The Zigmont Report (Daily Market Recap for 5/21/18)

Mike Zigmont

Mike Zigmont, author of the Zigmont Report, is a partner at New York-based Harvest Volatility Management, a hedge fund with over $10B AUM, offering volatility management solutions to its investor base worldwide.  Mike has been publishing his daily newsletter (Monday-Friday) privately for the firm’s investors and his personal contacts in the investment business since 2008, sending it daily shortly after the market close.


The opinions expressed below are my own

Time out.  The trade tensions with China are now paused.  The US suspended its threat/plan to levy tariffs on $150 billion of Chinese imports.  China agreed to suspend their threatened/planned tariffs on $50 billion of US exports.  US equity markets digested this news very positively and while nobody has a clue as to how the US/China trade negotiations will play out, today’s news is being interpreted as a signal that there’s way more bark than bite to all the trade war rhetoric.

Investors are now dismissing the potential for a true trade war to break out.  That probably makes sense too.  Everyone knows that China and the US are better off negotiating future trade changes without imposing tariffs along the way.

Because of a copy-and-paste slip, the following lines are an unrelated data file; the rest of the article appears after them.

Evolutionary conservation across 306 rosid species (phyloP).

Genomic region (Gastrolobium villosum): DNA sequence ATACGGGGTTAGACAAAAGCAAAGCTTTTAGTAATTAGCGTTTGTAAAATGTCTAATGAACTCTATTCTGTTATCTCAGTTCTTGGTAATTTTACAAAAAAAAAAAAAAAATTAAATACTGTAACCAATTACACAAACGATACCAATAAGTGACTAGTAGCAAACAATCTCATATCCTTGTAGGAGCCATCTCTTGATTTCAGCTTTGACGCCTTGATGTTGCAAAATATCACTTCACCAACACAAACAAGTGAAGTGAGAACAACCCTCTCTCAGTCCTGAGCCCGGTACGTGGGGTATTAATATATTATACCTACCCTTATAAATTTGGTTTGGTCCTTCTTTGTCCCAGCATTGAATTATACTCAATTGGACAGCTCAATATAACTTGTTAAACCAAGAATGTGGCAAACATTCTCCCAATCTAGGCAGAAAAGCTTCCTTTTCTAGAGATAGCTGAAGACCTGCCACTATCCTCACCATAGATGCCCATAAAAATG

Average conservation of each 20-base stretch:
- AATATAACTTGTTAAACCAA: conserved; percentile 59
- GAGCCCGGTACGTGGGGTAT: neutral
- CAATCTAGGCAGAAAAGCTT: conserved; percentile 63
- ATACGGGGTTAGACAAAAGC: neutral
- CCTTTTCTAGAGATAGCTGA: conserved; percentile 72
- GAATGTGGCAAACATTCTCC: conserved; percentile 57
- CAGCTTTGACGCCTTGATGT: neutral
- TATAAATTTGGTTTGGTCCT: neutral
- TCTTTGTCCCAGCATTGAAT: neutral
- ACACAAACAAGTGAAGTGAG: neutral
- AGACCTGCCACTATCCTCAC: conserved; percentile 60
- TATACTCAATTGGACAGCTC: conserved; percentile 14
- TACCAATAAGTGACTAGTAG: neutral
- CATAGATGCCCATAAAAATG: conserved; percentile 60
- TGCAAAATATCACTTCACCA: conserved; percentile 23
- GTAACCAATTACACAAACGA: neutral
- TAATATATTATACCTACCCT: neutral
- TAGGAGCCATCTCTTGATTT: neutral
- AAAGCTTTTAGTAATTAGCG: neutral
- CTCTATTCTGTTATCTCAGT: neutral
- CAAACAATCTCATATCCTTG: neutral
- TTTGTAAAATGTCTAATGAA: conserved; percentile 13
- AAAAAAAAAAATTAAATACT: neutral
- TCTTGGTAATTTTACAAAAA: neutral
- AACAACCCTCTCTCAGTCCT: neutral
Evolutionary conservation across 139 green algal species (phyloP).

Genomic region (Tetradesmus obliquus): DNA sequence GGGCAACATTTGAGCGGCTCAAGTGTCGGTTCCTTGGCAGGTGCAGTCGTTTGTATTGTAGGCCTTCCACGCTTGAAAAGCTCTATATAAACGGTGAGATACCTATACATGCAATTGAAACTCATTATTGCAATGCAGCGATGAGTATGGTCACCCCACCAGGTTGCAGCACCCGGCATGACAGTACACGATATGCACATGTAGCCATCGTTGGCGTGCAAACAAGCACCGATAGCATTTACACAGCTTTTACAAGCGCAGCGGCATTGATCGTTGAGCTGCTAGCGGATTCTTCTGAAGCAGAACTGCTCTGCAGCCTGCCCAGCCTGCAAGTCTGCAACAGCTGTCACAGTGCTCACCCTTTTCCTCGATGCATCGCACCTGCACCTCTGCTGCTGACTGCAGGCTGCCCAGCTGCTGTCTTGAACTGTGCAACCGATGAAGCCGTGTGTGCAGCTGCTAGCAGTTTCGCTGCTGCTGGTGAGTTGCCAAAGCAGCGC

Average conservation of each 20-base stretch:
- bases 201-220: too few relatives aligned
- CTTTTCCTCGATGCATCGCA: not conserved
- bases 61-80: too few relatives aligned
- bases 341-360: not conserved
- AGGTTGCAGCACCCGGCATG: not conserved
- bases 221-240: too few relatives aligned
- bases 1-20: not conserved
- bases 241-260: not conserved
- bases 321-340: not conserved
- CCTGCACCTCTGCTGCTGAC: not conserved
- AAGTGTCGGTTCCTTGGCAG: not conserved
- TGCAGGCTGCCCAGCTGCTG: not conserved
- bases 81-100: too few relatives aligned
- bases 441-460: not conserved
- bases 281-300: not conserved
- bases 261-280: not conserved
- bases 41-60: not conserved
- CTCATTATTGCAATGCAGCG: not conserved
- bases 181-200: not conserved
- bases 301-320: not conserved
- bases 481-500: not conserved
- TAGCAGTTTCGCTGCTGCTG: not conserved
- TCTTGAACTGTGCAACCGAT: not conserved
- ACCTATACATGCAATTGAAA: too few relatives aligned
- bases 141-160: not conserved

The only risk therefore is *if* the negotiations go horribly wrong.  That’s an outlier of course but it still exists.  The market is currently assuming a resolution to the China/US trade tiff that’s GDP neutral or better.  That’s probably the right outcome to assume but it’s not a done deal until it’s a done deal.

Anyway, the market’s bullish reaction to this news makes perfect sense but the odd part of today’s move is that the activity is anemic again.  The capital flow was 79%!  That means that only 79% of the total dollars that usually move through US exchanges, moved through them today.

For quiet summer trading sessions, that’s not such a head-scratcher.  When the equity market rallies almost 1% on news that fundamentally changes the investing landscape however…. that’s counter-intuitive.

We’ve had an activity lull for 2-3 weeks now.  Today’s not an anomaly because the flow was light.  Today is an anomaly because the news was material, prices moved materially, *AND* the flow was light.

It’s as if one-fifth of the money that used to flow through markets started sitting on the sidelines in May.

What’s going to get that money back in the game?  When it does return to the markets, will it push bullishly or bearishly?

I have no answers but those questions are driving me bonkers.

See you tomorrow,
-Mike